Anemone ranunculoides a spring flowering native that carpets open woodland. The long spindly stems arise from delicate rhizomes that colonise moist organic soil. Atop these spindly stems are foliage and a single terminal flower. This, held above the foliage on a short stalk. Opening a fresh yellow in spring sunshine. A welcome alternative as undercover in woodland to the more common, at RBGE, A. nemorosa. Also look out for the semi double form, A.ranunculoides ‘Pleniflora’ on the raised bed between the two alpine houses.
Look inside the open flower of Fritillaria imperialis ‘Aurora’ at the base of each of the six petals is a perfect white circle that magnifies the nectar pool. A botanical feature to attract pollinating insects deep into the cup of petals thus brushing against the pollen laden anthers to disseminate to the next flower.
There was a double take when looking up from the new growth of Polygonatum x hybridum shooting up with closed stems to the hooded parasols on the terrace. These shoots develop rapidly at this time of year sent up from rhizomes spreading horizontally just beneath the soil surface. A good plant for naturalising in a woodland situation.
Two Daffodils, two completely different flower forms. Narcissus ‘Golden Cycle’ a clump filling a crevice in the rock garden with the early morning sun making the golden colour stand out perfectly. In comparison; N. ‘Telamonius Plenus’, a misshapen, ugly cultivar that is grown as a botanical curiosity. Double or semi double green tinged flowers. Originating in the Netherlands it dates back to 1620. Having many synonyms through the centuries, one of which was ‘Master Wilmers Great Double Daffodil’, none of which would make me want to grow it. However as a Botanic Garden we grow a wide range of botanical specimens that exhibit the diversity of the botanical world.
Warmth in the air and a lack of frost will give a good flowering season amongst the Rhododendron collection. One worth searching the copse for is Rhododendron davidii. Collected in evergreen forest within Sichuan province, China near Dujinyan at 1900m. A strong growing evergreen with magnificent trusses of almost purple flowers. Appreciate the colour, being so different to the rest of the plants set out through the copse. But also look more closely at the individual flower, up to 14 can form one truss. Inside the corolla one or two of the fused petals have a subtle mottle mark.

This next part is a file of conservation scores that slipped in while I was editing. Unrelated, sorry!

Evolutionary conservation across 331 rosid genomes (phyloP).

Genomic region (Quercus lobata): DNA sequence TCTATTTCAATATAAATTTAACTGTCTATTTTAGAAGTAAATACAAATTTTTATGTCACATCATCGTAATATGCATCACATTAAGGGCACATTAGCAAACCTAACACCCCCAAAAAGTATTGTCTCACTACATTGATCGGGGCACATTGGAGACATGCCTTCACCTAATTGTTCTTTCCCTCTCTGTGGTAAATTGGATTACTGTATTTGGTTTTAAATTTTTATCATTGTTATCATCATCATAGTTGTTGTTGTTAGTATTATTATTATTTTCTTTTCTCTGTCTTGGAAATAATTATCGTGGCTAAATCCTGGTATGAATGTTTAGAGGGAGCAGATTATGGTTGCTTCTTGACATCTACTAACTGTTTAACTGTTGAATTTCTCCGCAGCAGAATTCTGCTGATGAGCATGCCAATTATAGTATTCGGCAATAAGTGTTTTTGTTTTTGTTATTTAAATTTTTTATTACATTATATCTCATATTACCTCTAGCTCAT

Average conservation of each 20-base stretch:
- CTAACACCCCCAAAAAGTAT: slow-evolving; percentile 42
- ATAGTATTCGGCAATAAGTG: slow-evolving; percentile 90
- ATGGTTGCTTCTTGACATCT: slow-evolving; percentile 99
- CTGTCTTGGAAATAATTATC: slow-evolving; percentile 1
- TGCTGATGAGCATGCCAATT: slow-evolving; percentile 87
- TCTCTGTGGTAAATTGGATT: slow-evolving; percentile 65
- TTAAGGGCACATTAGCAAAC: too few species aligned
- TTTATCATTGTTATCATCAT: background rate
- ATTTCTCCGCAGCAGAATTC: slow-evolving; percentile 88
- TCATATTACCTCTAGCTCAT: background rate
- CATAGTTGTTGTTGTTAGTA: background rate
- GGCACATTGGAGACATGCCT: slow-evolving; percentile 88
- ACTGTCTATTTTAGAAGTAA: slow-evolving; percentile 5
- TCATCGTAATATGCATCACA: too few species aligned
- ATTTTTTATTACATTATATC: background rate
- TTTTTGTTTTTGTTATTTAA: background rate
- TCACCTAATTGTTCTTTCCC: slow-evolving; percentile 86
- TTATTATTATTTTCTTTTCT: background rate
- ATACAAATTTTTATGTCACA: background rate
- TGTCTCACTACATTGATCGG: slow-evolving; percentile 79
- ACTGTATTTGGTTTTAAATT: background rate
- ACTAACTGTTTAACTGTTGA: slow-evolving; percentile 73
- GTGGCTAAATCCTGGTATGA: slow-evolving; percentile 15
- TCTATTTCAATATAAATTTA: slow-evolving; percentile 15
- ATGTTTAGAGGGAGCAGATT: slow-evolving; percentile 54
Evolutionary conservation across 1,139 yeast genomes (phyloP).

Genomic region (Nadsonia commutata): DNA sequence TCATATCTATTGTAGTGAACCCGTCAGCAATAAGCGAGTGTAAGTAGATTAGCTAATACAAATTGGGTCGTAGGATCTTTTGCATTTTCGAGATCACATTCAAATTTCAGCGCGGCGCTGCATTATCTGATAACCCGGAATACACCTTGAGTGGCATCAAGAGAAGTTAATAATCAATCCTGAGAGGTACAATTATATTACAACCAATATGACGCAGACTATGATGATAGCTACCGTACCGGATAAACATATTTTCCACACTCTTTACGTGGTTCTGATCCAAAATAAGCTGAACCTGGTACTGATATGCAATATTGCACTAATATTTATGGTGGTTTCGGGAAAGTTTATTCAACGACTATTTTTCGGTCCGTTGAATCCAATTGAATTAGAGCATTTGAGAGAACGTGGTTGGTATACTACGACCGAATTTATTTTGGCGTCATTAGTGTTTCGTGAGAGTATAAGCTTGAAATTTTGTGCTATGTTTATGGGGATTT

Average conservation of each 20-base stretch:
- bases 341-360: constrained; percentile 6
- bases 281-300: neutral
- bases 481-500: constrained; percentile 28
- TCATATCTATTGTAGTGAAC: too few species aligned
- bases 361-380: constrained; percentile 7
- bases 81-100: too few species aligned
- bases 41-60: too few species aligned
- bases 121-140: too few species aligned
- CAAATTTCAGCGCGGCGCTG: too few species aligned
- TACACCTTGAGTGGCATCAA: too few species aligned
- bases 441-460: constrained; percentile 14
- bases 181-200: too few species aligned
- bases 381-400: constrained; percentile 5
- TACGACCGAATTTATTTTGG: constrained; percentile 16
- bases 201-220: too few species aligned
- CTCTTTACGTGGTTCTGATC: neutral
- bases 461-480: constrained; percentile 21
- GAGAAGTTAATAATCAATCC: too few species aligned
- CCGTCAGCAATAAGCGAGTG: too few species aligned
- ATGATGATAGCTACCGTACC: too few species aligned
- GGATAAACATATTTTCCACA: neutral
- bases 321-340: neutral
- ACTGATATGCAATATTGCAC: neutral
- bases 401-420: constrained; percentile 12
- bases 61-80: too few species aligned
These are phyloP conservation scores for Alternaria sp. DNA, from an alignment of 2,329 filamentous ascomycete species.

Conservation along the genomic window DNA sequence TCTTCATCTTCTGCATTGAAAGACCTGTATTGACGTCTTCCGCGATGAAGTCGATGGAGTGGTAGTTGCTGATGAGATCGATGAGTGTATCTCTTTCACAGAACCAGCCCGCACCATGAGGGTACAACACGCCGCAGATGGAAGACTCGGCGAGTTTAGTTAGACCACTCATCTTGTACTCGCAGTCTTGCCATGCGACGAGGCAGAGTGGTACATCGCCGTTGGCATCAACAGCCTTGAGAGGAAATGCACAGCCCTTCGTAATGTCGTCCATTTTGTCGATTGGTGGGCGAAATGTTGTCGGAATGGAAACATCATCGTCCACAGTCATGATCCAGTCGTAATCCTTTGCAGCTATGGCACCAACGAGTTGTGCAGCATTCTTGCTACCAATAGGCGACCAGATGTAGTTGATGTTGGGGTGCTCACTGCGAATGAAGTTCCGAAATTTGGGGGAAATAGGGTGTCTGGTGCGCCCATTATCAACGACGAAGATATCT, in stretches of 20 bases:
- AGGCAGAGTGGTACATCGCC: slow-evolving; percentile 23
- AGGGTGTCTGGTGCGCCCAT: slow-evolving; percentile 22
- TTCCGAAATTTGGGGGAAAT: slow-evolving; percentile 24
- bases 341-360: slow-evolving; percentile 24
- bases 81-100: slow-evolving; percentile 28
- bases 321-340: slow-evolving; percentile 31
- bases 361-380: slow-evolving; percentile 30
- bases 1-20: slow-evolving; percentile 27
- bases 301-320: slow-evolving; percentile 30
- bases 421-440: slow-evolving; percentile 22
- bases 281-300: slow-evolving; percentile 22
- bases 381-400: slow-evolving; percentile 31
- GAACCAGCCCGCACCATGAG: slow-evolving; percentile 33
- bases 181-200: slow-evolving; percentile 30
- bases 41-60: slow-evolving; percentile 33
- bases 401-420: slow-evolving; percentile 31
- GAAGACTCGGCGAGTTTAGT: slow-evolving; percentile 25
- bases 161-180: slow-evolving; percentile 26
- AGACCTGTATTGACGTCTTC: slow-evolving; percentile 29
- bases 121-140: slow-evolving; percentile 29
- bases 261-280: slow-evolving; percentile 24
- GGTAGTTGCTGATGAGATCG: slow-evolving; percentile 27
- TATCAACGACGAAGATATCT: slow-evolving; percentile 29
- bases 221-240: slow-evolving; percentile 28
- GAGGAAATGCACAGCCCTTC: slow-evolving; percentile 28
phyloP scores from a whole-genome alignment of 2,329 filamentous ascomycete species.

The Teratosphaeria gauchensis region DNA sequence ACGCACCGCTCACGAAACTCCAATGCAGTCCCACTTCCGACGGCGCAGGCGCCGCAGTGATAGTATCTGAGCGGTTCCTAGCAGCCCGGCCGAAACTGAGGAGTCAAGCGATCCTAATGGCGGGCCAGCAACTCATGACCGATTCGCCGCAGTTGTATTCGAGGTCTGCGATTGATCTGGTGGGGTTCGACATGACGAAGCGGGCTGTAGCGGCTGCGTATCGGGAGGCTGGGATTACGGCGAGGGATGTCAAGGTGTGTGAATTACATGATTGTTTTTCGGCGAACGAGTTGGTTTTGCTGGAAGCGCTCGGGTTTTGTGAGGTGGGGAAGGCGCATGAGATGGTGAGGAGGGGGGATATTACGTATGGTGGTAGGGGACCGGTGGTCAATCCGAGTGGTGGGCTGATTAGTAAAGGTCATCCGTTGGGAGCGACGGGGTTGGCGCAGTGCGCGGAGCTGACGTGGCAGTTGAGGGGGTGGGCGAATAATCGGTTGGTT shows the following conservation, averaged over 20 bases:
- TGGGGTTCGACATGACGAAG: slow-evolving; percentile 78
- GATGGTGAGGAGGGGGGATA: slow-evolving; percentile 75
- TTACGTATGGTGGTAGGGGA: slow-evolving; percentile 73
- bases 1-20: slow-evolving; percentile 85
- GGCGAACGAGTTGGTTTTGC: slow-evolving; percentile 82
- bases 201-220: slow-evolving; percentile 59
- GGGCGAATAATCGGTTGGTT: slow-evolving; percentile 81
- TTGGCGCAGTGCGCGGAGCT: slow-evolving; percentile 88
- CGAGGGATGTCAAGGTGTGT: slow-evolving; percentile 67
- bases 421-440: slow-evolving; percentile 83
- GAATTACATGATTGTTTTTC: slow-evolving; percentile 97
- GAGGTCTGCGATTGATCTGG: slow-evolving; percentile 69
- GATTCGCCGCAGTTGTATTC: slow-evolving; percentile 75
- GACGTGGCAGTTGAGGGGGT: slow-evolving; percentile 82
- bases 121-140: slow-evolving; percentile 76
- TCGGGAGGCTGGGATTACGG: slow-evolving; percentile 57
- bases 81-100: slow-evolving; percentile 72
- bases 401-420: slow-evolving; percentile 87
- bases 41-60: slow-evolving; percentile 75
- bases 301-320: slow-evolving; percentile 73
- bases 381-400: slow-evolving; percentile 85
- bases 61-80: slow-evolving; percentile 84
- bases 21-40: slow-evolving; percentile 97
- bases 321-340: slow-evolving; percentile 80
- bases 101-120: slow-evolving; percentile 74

Primula allionii seen in pots in the traditional alpine house and colonising the tufa wall in the modern structure too. Also worth a mention is Saxifraga dinnikii alba. Flowering for the first time in the tufa. Once the roots are established in the planting pockets flowering should be assured.
Amongst the array of fine spring flowering bulbs in the alpine house is a pot of Erythronium grandiflorum ssp. grandiflorum. A native of western North America found growing in woodland where the soil retains moisture the year round. Growth rises from an elongated bulb, fresh green foliage and a yellow cluster of dropped petals envelop protruding white anthers. Just one of many spring bulbs providing an early show of colour.
Think remnants as you get out into the garden to tidy up now the days are longer. Birds are looking about for pieces of vegetation to use as nesting material. Do not be too tidy with the rake when scraping it through the lawn. Herbaceous leaves that have lain through the winter are now shredded and ideal as nest lining. The dead leaves soft with indumentum on Phlomis, are perfect as a lining for the egg laying. In the vegetable plot, last year’s Strawberry foliage and dry brown stalks of Rocket will be carried off nest-ward. But more than anything, birds need hedges to construct their nests in. If you are contemplating a boundary division, choose plants to grow a living hedge, not a fence. The pleasure of increased bird life in the garden will add to the enjoyment of the garden. Hedges also add to the natural corridor that enables birds, mammals and insects to move through an area forming local hotspots of biodiversity.
Arabis purpurea is a mat forming evergreen of loose habit. Interestingly the seed was collected from a plant growing on a dark shady dry bank in Cyprus. Here, situated open to the sun and flowering well. The long stalks hold four petalled flowers of a delicate pink with an equally delicate scent. Gradually the individual flowers open around the centre of the terminal whorl of buds. Once flowered and if the seeds are not needed, clip over to refresh the foliage or this species will outgrow its space. It also becomes woody at the base and left too long develops much dead dry leaf at the centre. The growing leaves are covered in a mat of fine white hairs giving a grey appearance to the foliage.
Plants are sending out growth as we approach spring. This is the last opportunity to complete any formative pruning. Take the opportunity to manage your plant collection and develop frameworks for the coming growing season before cuts bleed with the flow of sap.